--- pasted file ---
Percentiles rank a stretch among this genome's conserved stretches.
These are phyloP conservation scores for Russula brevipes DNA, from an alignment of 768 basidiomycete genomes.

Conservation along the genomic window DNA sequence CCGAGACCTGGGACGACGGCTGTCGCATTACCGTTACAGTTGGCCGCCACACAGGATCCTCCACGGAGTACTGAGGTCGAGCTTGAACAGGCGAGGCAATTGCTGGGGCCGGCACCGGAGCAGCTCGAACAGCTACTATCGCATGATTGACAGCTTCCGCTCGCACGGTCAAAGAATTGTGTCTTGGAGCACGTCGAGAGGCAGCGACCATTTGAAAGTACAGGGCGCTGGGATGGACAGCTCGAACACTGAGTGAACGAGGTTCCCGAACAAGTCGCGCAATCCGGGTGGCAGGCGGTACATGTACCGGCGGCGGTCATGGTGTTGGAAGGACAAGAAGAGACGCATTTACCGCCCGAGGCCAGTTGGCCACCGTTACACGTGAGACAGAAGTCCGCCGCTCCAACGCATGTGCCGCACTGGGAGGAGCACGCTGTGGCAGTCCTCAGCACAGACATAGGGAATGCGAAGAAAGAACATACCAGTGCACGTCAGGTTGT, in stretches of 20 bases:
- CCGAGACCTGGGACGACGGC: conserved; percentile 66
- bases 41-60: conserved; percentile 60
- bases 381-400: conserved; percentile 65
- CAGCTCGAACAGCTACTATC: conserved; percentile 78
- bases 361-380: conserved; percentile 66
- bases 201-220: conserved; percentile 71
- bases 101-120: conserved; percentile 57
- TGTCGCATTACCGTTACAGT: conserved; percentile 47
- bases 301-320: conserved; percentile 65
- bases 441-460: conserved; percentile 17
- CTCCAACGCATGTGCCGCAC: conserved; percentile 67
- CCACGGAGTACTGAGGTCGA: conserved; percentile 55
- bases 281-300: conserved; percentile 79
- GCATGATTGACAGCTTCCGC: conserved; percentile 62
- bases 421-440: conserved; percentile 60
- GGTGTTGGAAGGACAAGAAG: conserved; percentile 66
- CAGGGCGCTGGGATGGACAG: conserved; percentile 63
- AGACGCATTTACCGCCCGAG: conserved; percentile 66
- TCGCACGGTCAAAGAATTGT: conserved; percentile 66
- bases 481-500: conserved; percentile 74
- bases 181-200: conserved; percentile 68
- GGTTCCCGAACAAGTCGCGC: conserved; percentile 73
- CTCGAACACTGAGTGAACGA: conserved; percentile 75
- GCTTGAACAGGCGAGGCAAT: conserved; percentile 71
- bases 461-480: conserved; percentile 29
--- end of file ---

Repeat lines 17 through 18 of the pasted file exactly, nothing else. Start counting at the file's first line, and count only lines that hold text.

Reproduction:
- GCATGATTGACAGCTTCCGC: conserved; percentile 62
- bases 421-440: conserved; percentile 60